• rate this
    +3

    Comment number 1451.

    @1446 ermk
    I am not a school teacher, but I have the greatest respect for teachers. Teaching used to be a highly respected profession, such a shame that as a society we seem to have lost a lot of that respect.

    If you are a teacher - I recommend that you don't bother reading the comments here, so many are upsetting. Enjoy the small bit of free time you can get at the weekend instead!

  • Comment number 1450.

    All this user's posts have been removed.Why?

  • rate this
    -5

    Comment number 1449.

    It's funny how a lot of teachers retire at around 50 years old. Get a big lump sum (god knows why they think they should get it).(I thought they already got paid over the years?Then they get a pension. Also they come back to teaching almost immediately doing subsitute work and hogging teaching places of thousands of unemployed young teachers desperate for work. What happened to leading by example?

  • rate this
    +6

    Comment number 1448.

    O.K. I give in..9-5 job it is. Thank goodness! No more taking work home to mark; no more preparing lessons for tomorrow; no more writing reports in my own time; no more parents evenings; no more trips. Life is beginning to look good all of a sudden. Thank you clairepagan and aldo and other teacher 'knockers'. But, don't come bleating to teachers when your children fail their exams.

  • rate this
    0

    Comment number 1447.

    A lot of comments are focussing on the number of hours that teachers work - but I do think results matter. Having just experienced a very nice and hard working teacher completely blow my child's A level results because she didn't cover exam technique at all - I think outcomes are more important than outputs

  • rate this
    +9

    Comment number 1446.

    I am a teacher, I don't say I work any harder than anyone else. But I am shocked at the hatred people have for people in my profession. I studied for 4 years and chose to work in an inner city school. I have never met a teacher who leaves at 3, doesn't work in holidays, take on responsibility they don't want or not go that extra mile. We are not what we are made out to be.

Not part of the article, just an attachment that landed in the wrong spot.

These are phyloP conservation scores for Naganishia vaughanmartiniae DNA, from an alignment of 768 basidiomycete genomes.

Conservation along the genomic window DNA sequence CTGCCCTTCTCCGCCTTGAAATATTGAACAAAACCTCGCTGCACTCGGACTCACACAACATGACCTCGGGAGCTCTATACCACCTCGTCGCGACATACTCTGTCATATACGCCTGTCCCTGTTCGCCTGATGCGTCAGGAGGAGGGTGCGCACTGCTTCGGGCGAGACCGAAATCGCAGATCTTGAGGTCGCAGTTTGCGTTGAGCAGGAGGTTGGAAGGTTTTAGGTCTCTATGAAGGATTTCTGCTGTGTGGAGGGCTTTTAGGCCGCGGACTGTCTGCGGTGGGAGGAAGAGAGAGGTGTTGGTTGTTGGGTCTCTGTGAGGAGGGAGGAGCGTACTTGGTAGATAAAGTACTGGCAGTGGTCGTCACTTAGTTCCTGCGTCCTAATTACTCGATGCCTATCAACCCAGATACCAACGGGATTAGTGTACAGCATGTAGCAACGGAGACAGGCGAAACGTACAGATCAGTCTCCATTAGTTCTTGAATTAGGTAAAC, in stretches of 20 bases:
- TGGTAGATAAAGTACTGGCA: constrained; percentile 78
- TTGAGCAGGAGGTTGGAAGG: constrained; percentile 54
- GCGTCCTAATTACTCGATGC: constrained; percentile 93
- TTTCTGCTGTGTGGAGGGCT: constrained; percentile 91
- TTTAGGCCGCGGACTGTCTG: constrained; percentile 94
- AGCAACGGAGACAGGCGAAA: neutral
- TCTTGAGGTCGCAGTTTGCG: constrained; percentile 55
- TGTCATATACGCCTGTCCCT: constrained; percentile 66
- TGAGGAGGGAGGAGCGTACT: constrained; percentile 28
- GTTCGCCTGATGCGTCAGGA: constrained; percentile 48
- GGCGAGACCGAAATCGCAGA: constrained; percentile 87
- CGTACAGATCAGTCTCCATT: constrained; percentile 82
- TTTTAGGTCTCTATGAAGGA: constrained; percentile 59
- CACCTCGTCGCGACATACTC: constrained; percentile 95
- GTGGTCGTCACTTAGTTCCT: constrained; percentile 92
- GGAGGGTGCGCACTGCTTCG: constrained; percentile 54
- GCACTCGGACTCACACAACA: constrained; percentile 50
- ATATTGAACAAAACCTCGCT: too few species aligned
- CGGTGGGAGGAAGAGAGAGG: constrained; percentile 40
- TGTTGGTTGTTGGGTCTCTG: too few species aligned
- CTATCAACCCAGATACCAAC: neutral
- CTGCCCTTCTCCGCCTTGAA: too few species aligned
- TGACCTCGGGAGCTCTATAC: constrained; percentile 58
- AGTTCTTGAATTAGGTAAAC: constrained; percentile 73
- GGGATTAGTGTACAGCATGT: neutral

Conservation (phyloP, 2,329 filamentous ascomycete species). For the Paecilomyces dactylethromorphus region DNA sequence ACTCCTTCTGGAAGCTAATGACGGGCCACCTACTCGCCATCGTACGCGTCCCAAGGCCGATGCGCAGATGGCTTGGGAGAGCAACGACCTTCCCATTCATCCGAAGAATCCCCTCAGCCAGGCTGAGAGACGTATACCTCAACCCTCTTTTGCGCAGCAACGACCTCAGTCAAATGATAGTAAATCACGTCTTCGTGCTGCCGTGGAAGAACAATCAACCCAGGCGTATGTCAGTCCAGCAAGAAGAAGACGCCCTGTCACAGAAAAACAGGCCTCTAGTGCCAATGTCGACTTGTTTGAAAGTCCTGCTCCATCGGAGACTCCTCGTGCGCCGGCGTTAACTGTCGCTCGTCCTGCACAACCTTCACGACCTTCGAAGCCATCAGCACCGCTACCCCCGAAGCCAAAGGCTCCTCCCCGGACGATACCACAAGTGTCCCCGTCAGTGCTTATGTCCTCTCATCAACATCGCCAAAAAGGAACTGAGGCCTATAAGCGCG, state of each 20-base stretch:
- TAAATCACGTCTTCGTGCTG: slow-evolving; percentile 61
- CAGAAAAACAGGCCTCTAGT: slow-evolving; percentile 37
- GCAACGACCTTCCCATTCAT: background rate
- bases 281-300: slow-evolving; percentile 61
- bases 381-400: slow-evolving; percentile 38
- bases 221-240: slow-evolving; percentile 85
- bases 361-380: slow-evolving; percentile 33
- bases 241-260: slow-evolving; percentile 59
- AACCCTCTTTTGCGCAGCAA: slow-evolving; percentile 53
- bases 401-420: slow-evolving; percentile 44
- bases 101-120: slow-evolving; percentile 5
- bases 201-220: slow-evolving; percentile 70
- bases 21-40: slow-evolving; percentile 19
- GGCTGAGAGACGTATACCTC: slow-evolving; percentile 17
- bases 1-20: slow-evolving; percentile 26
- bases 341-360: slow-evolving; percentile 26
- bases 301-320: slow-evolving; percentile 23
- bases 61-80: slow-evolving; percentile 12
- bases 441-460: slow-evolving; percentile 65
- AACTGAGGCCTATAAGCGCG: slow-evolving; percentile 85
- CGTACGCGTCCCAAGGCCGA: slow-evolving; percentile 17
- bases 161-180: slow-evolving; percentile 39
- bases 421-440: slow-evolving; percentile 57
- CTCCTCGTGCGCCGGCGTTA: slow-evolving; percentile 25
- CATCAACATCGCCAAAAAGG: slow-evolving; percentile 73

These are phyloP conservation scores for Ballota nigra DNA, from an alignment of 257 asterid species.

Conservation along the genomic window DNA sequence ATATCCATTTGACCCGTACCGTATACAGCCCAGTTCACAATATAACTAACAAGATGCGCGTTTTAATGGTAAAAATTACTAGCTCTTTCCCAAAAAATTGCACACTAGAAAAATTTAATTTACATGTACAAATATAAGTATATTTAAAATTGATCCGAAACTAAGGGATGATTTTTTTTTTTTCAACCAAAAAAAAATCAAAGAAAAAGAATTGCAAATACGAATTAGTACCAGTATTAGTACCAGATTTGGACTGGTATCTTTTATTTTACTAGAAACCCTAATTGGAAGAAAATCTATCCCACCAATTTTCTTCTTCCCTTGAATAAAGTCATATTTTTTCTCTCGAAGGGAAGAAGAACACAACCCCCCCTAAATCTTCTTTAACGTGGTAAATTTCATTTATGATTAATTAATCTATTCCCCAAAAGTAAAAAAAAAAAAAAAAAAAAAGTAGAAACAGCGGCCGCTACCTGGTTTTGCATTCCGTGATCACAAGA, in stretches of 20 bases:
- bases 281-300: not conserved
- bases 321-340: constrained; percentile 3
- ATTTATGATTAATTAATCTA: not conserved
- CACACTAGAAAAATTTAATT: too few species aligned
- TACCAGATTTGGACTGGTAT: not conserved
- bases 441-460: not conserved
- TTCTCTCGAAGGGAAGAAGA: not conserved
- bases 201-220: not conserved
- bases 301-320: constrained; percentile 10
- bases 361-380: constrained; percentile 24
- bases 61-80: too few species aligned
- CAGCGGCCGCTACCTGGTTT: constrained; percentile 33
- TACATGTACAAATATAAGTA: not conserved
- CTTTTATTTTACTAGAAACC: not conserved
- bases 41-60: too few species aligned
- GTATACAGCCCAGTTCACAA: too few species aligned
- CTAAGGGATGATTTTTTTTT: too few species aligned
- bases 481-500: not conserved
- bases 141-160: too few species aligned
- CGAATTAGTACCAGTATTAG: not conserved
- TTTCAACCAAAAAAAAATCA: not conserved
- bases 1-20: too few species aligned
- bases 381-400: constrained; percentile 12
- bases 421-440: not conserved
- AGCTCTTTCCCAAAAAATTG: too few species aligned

• rate this
    -6

    Comment number 1445.

    I am a nurse and teachers don’t work anything like the hours we do, except around inspection time. My sister who is an inner city teacher admits that, yet they get paid a lot more, yet we nurses save lives strange that? Perhaps if schools were not treated as child care centres, teachers would be seen as wizards, yes teachers are good but they not save lives, or deal with death.

  • rate this
    0

    Comment number 1444.

    1414.
    sassyeastnorthants
    14 Minutes ago

    Where's your loyalty to your school and staff? If it's so bad there, which I doubt, go and find another job.

  • rate this
    +5

    Comment number 1443.

    I used to arrive in school by 8.00am, as head of ICT, with no technician, and work until 9pm. No lunch hours. I was in school for 340 days of the year, got paid peanuts compared to working as a computer expert in private industry which I now do instead. I did it for the children and the children alone. Repeat - teaching is a vocation, not a money grabbing scheme as in banking etc.

  • rate this
    +5

    Comment number 1442.

    Try the job before you dare to comment! I've taught successfully for 23 years. In the last 15 (since becoming a mum) I worked 0.5 timetable delivering an average of 50+ hours a week for 1/2 a salary. Teachers don't stop working when they exit the gate, whatever time that is! I quit the profession in July aged 46 and am now unemployed because Gove and Wilshaw are destroying our education system.

  • rate this
    -5

    Comment number 1441.

    This guy is spot on. A teacher who is my neighbout is home at 3.15pm every day and I have never seen him bring any paperwork home. My grandchildren all tell me that they do nothing on the first day or so back at school from holidays and they do very little in the last 10 days before a holiday. Other parents talk of this. Some teachers work very hard, certainly not all.

  • rate this
    +5

    Comment number 1440.

    I think Ofsted should get in the classroom and teach! Lead by example, show teachers your excellent lesson delivery, detailed lesson plans, give us the pearls of your wisdom!

  • Comment number 1439.

    This comment was removed because the moderators found it broke the house rules. Explain.

  • rate this
    +2

    Comment number 1438.

    "Sir Michael Wilshaw: Schools to be more selective when awarding teachers pay rises"

    Translation: Ha ha ha ha ha at the teachers I get a pay rise every year for doing nothing

  • rate this
    +2

    Comment number 1437.

    @1380 - general.

    Be careful as not everyone in the financial services industry is a parasite/leech like the ones that caused the mess.

    The people that caused the mess are the mega rich bankers/financial analysts/traders.
    I'm not trying to get on at you but I earn less than £16,000p/a. While it's still a wage I hate people giving me abuse just because I work in a bank.

  • rate this
    +1

    Comment number 1436.

    "..questions about performance management "It's about recognising those people who do go the extra mile."

    If you measure "going the extra mile" by mere physical presence, you risk missing the really important measurements like genuine improvement of standards.
    This is more about subjective performance appraisal in order reduce cost, and it will lead to nepotism and deception.